US Defence Secretary Leon Panetta will get a fond farewell from his NATO colleagues at a two-day meeting beginning Thursday, as the alliance faces a difficult withdrawal from Afghanistan and looks for a new supreme military commander.
Panetta, 74, had expected to bow out earlier but his replacement, Chuck Hagel, has had a rough ride so far in the US Senate which has delayed a vote on President Barack Obama's nominee over parts of his otherwise distinguished record.
"It is great to have Panetta back for a last hurrah!" said a senior NATO official, dismissing any suggestion that Hagel's delayed nomination presented a problem.
By the same token, the withdrawal of US General John Allen, the former commander of NATO forces in Afghanistan, from consideration for Supreme Allied Commander in Europe (SACEUR) also made no difference.
The United States will in due course nominate another person for SACEUR and the process will go forward as normal, the senior NATO official said.
The two-day defence ministers meeting will focus on capabilities and review progress in 'smart spending' -- making stretched budgets go further as costs rise and governments are under intense pressure to cut spending so as to balance their finances.
Washington complains that as a result it has ended up shouldering ever more of the burden as its European allies have slashed defence expenditure, to the detriment of their military capabilities.
Europe must do more, the senior NATO official said, adding that the cuts should be reversed as soon as the economy picks up.
NATO head Anders Fogh Rasmussen recently warned the 28-member alliance of the seriousness of the budget problem and especially the growing imbalance between Washington and the rest.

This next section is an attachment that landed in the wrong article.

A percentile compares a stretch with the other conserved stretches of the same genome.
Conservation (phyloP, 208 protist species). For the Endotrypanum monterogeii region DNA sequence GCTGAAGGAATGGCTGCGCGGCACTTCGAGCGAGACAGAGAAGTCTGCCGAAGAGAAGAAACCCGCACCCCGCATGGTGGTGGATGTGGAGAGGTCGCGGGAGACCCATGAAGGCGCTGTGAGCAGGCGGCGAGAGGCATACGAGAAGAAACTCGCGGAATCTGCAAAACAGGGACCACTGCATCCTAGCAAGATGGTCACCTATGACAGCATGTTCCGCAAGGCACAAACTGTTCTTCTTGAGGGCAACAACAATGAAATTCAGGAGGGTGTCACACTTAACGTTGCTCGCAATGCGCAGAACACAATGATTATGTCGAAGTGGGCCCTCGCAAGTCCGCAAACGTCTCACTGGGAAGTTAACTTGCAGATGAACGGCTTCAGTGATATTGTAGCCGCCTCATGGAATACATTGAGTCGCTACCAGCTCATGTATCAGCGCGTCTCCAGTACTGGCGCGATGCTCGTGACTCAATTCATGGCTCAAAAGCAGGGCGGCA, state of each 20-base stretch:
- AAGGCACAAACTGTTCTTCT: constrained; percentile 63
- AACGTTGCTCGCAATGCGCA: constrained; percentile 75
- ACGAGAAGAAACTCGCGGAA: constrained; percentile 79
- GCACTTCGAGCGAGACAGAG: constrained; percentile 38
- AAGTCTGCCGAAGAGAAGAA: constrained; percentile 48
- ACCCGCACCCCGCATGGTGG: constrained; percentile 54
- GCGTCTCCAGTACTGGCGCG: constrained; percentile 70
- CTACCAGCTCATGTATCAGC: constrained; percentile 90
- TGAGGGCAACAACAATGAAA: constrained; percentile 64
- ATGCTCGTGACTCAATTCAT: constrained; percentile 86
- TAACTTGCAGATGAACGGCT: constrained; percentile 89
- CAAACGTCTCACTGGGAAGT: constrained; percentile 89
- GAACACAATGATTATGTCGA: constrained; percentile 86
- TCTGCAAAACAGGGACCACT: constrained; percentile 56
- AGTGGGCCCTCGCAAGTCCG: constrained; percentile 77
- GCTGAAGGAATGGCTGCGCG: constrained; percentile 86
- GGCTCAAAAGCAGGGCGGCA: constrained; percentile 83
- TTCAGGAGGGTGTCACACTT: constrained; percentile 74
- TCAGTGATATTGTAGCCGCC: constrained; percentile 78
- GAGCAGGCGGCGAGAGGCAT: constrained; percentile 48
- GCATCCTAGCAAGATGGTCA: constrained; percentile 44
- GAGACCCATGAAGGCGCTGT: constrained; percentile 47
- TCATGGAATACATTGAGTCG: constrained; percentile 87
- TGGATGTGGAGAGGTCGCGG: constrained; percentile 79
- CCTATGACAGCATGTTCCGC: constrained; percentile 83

"Defence spending among the allies is increasingly uneven, not just between North America and Europe, but also among European allies," Rasmussen said late last month.
Afghanistan and NATO's planned withdrawal in 2014 will be a major talking point at the meeting, after President Obama announced last month that he would cut US troop numbers by just over half this year from 66,000.
The big question concerns what the US and NATO role and presence will be after 2014 -- the plan is for a military training and advice mission but numbers have not yet been fixed in the absence of a US agreement with Kabul on the future legal status of US personnel.
The senior NATO official insisted that such talks had to be expected to take some time.
"This is a very complicated negotiation as it goes to the heart of sovereignty," the official said, adding that "no one in the alliance" had expected Washington to have reached an agreement by now with Kabul.